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"Simple" insects like fruit flies can learn to associate odors with food, e.g. see here for a pretty classic example. Drosophila even show some kind of depression which is acquired. Their sexual experiences even shape their alcohol intake. You will find similar examples for other model organisms as well. So, yes, simple animals behave differently in ...


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You say depending on what happened to them. The expression "what happened to them" is so broad that the answer is necessarily yes. I am giving a few very obvious examples. If you give royal jelly to a bee larvea, it will drastically affect its morphology and behaviour. So yes, presence of royal jelly will affect their future behaviour. If you cut all the ...


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The different models that can be used to fit the curves do differ. The linked paper and this website outline the differences; the discussion revolves around an R package called DRC but much of the information is generally applicable. Modelling can also be used to estimate ED50. The parameters and models that are being used need to be consistent with the ...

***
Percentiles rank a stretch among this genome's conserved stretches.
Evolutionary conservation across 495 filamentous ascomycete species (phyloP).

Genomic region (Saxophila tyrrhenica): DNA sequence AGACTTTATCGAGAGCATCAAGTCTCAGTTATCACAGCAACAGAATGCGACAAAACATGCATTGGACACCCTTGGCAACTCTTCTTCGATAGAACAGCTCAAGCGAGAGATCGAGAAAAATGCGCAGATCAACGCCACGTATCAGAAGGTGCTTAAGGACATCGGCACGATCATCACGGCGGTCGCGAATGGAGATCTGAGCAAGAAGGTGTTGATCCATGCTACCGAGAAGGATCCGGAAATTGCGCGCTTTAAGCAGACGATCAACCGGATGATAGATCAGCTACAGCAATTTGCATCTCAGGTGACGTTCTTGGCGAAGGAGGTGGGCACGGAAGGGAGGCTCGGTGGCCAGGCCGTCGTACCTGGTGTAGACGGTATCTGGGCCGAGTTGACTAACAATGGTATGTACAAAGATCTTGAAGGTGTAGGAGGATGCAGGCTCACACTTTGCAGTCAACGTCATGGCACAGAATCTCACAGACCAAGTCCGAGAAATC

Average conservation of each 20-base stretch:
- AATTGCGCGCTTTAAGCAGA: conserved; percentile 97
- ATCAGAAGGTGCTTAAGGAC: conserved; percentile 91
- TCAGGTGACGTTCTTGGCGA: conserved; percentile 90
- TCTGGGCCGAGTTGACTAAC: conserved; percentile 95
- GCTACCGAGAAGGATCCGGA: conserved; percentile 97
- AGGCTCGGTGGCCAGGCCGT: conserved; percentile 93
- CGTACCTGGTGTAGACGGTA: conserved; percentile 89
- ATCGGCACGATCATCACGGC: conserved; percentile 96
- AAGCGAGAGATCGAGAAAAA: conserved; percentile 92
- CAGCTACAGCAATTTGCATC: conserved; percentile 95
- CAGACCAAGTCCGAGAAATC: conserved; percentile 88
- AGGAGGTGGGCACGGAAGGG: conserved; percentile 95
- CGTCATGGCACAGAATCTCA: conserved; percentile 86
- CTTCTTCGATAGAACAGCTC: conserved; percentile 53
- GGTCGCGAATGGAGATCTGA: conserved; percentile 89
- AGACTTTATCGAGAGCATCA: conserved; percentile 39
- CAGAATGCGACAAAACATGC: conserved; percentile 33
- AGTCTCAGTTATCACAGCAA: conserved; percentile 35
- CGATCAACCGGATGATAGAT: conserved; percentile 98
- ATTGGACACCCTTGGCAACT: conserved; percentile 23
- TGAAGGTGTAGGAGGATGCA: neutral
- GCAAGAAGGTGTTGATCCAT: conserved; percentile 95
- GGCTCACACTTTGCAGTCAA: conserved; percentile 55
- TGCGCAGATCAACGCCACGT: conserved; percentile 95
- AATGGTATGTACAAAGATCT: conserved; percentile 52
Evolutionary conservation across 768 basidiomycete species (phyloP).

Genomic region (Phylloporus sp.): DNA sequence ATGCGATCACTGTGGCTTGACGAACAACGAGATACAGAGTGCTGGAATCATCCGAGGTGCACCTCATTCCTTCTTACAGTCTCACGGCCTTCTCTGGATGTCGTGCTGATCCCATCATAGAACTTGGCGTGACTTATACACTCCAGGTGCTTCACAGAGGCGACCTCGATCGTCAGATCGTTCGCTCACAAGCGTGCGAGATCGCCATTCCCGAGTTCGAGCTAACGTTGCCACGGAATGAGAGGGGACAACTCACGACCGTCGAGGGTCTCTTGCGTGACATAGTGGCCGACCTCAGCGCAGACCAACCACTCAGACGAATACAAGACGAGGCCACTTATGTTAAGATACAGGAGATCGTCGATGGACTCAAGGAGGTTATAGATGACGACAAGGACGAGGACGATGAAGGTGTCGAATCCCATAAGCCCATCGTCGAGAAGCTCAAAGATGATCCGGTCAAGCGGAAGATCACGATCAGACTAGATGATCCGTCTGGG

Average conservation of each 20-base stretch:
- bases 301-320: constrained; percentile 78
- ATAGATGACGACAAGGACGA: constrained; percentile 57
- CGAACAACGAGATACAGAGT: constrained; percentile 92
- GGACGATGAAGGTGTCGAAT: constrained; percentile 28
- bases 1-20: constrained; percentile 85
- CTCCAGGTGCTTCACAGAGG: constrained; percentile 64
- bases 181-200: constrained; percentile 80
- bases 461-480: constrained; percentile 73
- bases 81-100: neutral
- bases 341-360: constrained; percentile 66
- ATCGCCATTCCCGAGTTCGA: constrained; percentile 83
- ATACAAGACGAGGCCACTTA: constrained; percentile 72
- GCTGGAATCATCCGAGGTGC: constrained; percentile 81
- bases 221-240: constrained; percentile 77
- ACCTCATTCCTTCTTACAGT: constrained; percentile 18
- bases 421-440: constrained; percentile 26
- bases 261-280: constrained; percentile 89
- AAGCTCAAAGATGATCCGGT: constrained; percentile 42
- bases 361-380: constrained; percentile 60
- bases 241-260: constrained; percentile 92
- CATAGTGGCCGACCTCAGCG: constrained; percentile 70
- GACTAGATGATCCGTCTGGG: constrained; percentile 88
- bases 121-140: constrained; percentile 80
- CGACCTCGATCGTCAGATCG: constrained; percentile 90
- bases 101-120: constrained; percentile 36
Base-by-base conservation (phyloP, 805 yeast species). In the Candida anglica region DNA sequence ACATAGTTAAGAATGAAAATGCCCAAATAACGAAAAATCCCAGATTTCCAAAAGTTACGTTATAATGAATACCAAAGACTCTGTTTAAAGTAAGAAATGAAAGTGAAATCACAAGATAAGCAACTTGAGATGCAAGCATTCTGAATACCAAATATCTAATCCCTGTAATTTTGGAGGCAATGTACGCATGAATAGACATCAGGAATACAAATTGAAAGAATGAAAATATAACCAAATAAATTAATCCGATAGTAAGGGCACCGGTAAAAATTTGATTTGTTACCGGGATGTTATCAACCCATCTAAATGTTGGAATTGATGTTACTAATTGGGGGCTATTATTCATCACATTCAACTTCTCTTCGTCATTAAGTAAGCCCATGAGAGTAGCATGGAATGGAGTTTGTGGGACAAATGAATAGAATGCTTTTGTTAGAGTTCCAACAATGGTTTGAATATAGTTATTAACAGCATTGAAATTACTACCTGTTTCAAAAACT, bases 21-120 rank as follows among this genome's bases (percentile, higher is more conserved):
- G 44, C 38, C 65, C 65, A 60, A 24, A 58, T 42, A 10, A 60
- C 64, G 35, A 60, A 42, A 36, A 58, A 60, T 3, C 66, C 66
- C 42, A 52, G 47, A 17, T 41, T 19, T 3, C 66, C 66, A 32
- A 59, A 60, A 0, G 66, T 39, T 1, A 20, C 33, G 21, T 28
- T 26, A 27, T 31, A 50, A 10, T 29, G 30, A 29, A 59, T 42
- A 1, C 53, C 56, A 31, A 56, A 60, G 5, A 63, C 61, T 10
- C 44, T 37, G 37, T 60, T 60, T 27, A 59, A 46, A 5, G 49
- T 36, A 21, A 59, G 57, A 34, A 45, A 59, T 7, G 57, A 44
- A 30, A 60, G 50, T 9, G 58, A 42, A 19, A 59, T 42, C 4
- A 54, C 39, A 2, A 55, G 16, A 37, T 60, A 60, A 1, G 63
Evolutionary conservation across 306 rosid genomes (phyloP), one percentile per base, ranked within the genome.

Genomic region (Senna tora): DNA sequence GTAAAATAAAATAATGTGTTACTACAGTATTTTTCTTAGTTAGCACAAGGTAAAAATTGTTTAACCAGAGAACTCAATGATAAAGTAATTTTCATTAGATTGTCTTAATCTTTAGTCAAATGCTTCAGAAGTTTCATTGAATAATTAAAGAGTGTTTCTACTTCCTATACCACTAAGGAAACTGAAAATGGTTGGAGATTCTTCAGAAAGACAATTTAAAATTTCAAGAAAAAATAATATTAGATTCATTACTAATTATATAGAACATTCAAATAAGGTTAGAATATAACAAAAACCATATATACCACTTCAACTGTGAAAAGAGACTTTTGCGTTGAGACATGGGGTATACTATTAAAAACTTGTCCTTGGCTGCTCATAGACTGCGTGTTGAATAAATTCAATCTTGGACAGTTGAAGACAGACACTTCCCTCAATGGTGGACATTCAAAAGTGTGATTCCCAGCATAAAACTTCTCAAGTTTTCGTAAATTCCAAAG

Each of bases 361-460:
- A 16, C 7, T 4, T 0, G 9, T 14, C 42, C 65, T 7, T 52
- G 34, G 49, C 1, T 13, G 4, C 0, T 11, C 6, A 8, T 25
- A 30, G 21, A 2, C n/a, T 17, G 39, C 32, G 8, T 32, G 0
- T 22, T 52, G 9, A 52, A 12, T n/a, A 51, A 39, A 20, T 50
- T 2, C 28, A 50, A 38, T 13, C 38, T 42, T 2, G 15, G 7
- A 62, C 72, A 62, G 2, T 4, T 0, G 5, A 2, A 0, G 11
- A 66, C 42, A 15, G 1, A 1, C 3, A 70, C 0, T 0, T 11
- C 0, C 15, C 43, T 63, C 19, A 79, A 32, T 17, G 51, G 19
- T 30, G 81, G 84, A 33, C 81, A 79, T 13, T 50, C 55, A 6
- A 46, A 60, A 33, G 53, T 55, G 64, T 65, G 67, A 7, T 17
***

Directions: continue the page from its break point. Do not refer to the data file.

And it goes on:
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Preprocessing will and should always depend upon the biology that you try to answer or discover (e.g.: There might be an experimental rationale to believe that some genes behave differently in individual samples - and that different samples could possibly have different distributions.) log-transforming your data by itself is usually no problem, and hugely ...


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From personal experience, nearly all count data whether from microarray or reads from RNAseq of some kind, requires a log transformation of the counts. Usually a small fraction is added to all values before doing so to zero protect. Log2(counts + 0.5) or some such. This is independent of the treatments. If you log transform one sample, you will do the same ...



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